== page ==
Piotr Dahlig (b. 1953) is a musicologist, ethnomusicologist, endowed humanities professor (since 2015), full professor of the University of Warsaw (since 2002), head of the Department of Ethnomusicology at the Institute of Musicology, University of Warsaw (since 2003).
Professor Dahlig is an extremely important figure in Polish humanities and ethnomusicology. He is the researcher who applies extraordinary sensitivity, meticulousness, and devotion to study folk culture understood in broad terms.
He earned his degree from the Institute of Musicology, University of Warsaw, where he studied from 1972 to 1977. He has been specialising in ethnomusicology since 1975. His MA thesis, written in 1977 under the supervision of Professor Anna Czekanowska-Kuklińska, dealt with archaic, tetratonic and hexatonic scale singing characteristic for the Polish-Ukrainian borderlands. His PhD thesis (1983) described folk music practice in Poland based on performers' accounts. From 1977 to 1983, he was a lecturer at the Institute of Musicology, in 1983 becoming a researcher with the Institute of Art, Polish Academy of Sciences (Department of Music History, Folklore Laboratory) and a long-standing guardian of the Academy's phonographic collections. From the onset, he would add to the repository new materials he was recording during his field research. Their number is impressive: ca. 20 thousand audio recordings of songs and instrumental melodies and ca. 50 hours of video material presenting dances, instrumental performances, folk shows, and plays staged by rural theatre companies from all Polish regions and the neighbouring countries. He made all of the recordings on his own visiting festivals (especially the Folk Bands and Singers Festival in Kazimierz Dolny), smaller-scale local events, and private meetings with folk singers, instrumentalists, and bands. As well as recording the material, his objective during the meetings was also to get to know the people performing before his eyes: their motivations, character, and psychological profile. This large-scale fieldwork, reminiscent of Oskar Kolberg's endeavours, has always been done hand in hand with academic work aimed to incorporate all of the meetings and materials into a broader reflection.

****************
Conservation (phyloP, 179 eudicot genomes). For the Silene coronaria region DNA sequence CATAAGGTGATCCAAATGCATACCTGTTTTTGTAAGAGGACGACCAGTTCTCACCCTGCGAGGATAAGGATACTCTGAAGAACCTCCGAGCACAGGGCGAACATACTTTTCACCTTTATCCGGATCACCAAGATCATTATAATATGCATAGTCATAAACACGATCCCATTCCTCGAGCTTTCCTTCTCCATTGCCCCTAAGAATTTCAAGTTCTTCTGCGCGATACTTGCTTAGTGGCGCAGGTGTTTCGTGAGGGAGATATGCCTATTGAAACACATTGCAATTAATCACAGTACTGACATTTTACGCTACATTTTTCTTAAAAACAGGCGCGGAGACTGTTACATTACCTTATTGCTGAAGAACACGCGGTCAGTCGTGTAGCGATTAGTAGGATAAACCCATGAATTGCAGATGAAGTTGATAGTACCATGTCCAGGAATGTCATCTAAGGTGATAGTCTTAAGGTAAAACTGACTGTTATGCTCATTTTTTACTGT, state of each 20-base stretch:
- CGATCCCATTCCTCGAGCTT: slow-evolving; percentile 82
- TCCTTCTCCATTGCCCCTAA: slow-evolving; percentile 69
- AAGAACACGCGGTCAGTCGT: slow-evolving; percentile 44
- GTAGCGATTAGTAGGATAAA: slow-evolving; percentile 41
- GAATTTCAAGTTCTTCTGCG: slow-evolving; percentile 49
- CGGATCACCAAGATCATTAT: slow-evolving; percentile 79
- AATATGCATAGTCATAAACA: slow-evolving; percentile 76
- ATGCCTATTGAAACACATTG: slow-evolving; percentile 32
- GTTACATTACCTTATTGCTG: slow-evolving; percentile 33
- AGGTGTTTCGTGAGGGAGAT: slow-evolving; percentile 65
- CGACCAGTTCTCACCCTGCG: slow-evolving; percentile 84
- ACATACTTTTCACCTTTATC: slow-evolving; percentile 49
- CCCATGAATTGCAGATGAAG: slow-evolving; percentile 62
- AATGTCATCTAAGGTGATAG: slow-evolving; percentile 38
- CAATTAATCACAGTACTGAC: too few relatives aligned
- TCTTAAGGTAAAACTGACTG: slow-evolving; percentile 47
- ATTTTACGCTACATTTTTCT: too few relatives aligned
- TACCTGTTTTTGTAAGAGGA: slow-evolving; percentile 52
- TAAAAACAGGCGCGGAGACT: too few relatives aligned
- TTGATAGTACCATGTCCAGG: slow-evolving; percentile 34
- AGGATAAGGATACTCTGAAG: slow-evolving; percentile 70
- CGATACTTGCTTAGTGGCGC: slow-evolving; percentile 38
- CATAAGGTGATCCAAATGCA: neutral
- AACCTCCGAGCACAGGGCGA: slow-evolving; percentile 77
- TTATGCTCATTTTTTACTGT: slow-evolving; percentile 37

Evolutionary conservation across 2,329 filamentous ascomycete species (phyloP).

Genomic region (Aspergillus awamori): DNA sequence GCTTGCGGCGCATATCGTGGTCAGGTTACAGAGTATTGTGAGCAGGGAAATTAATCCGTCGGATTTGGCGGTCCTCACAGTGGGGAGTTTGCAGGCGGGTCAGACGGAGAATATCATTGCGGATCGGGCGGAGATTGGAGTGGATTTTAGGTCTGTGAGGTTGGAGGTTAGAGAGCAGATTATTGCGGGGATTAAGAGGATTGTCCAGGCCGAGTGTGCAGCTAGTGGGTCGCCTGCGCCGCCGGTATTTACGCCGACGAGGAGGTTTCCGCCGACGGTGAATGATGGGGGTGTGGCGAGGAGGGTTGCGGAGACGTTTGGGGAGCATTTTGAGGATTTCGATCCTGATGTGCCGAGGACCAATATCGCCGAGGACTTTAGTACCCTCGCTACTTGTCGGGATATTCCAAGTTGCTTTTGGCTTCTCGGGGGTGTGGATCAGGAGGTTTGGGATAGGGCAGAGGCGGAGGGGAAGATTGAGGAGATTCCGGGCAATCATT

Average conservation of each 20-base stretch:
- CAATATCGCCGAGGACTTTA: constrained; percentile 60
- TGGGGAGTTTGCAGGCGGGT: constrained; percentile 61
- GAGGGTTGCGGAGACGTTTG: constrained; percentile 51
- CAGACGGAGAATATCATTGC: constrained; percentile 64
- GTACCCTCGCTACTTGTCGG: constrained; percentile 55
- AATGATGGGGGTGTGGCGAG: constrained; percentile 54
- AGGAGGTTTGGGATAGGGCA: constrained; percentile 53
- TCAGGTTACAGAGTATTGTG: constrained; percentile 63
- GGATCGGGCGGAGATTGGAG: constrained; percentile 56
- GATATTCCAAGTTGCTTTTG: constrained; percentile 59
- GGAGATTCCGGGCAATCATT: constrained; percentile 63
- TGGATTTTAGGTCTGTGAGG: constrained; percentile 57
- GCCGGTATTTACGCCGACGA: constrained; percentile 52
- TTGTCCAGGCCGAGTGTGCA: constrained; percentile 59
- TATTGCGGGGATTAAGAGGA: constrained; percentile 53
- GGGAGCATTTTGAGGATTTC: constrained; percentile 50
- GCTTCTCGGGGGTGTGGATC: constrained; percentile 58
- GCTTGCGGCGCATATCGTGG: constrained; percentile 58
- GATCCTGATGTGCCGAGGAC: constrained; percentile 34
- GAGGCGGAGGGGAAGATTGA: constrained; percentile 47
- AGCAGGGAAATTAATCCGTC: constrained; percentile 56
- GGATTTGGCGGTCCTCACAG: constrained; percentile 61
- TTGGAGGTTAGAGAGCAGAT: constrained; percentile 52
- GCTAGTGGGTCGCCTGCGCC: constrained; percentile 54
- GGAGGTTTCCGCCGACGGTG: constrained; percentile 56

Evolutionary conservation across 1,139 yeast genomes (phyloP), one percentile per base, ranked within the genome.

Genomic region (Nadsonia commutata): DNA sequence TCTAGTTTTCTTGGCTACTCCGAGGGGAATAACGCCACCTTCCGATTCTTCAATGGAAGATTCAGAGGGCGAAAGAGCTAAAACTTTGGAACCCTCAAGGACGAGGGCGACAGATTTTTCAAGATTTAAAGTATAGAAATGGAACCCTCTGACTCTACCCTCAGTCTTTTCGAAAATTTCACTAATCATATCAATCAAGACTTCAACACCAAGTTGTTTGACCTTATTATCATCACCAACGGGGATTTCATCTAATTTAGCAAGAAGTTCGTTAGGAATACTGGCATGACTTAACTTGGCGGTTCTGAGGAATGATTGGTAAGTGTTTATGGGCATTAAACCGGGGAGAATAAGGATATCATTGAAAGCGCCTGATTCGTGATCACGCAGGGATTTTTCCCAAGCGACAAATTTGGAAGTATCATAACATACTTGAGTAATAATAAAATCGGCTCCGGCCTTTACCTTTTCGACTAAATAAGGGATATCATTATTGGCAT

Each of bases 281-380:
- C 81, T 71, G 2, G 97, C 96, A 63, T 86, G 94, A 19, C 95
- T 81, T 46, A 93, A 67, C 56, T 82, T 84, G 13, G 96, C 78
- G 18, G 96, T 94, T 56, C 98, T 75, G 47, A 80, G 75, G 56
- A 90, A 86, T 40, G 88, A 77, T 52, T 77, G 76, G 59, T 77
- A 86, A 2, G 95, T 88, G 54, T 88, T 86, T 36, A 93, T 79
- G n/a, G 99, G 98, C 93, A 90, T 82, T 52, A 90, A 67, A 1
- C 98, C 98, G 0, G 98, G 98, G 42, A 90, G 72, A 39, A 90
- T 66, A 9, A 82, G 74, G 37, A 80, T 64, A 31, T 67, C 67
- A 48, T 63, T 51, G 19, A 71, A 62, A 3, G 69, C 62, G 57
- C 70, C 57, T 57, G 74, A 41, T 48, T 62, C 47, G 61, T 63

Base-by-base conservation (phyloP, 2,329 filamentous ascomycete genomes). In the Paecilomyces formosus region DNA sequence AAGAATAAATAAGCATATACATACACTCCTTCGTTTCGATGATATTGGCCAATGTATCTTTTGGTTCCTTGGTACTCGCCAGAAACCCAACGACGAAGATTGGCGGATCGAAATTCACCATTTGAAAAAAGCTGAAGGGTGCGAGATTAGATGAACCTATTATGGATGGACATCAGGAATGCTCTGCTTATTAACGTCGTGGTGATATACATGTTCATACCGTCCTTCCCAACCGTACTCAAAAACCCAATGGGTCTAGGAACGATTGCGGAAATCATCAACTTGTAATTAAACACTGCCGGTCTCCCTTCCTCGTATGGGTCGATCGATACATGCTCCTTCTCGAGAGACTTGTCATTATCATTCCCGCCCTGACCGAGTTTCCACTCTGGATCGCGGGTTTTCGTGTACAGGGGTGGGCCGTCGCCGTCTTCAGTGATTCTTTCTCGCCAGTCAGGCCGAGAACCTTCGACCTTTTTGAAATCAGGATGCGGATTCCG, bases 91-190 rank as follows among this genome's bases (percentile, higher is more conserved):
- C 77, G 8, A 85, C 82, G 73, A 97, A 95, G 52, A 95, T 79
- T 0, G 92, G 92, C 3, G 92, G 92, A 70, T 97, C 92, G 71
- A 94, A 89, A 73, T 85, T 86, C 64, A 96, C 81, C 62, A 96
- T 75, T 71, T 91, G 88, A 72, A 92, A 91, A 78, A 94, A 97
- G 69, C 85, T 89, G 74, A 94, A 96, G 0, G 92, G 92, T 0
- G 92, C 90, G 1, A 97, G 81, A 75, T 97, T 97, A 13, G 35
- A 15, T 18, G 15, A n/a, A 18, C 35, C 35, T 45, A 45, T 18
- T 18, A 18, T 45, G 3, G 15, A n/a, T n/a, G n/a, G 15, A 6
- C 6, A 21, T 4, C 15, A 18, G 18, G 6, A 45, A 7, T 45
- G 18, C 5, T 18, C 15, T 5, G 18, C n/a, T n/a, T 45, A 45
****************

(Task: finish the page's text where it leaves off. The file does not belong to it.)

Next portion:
In 2000, he earned the degree of habilitated doctor based on the thesis Tradycje muzyczne a ich przemiany. Między kulturą ludową, popularną i elitarną Polski międzywojennej (Music Traditions and Their Transformations. Between Folk, Popular, and Elite Culture of Poland of the 1920s and 1930s). In the introduction to this highly significant work describing the changes of folk culture in the 20th century, he wrote:
"The fact that traditional, peasant, primeval, or non-European music cultures have now become an object of research inquiry is a sign of a growing historical awareness. … Ethnomusicology – one of the youngest in the family of human sciences – seems to carry perhaps the greatest potential for interdiciplinarity of all of her sisters."
Piotr Dahlig has been consistently pursuing his aim of documenting and studying Poles' music culture.
His is a member of the International Council for Traditional Music (UNESCO), the Society for Music Education, Warsaw Scientifically Society (TNW), Polish Ethnological Society, and the Fryderyk Chopin Society. He has taken part in around 80 international conferences devoted to ethic, folk, and tribal music cultures, music instruments, and sources used to study music history, among other topics. He has been teaching on music cultures, (ethnic and folk) music of Poland and other European nations, and the theory of music education at the University of Tampere, Finland; Academy of Music, Warsaw, Poland; and Nicolaus Copernicus University, Toruń, Poland. He also has served as juror of a range of folklore competitions in Poland, including the Polish National Folk Bands and Singers Competition in Kazimierz Dolny and the Polish National Convention of Country Theatres in Tarnogród.
Professor Dahlig has authored five books, 160 papers on folk culture, encyclopaedic entries, and essays for booklets accompanying CDs, including the "Muzyka Źródeł" (Music of the Origins) series released by Polish Radio.
Among his most significant publications are: Ludowa praktyka muzyczna w komentarzach i opiniach wykonawców w Polsce (Folk Music Practice in Poland Based on Performers' Accounts), Warsaw 1993; Tradycje muzyczne a ich przemiany. Między kulturą ludową, popularną i elitarną Polski międzywojennej (Music Traditions and Their Transformations. Between Folk, Popular, and Elite Culture of Poland of the 1920s and 1930s), Warsaw 1998; Muzyka Adwentu. Mazowiecko-podlaska tradycja gry na ligawce (Advent Music. The Tradition of Playing the Ligawka in Mazovia and Podlasie), Warsaw 2003; and the latest Cymbaliści w kulturze polskiej (Hammered Dulcimer Players in Polish Culture), Warsaw 2013, devoted to the music traditions of the region of Podkarpacie (Subcarpathia) and people forcefully relocated from Poland's pre-WWII eastern territories which were allocated to the USSR after 1945 and settled in present-day Poland's western and northern regions.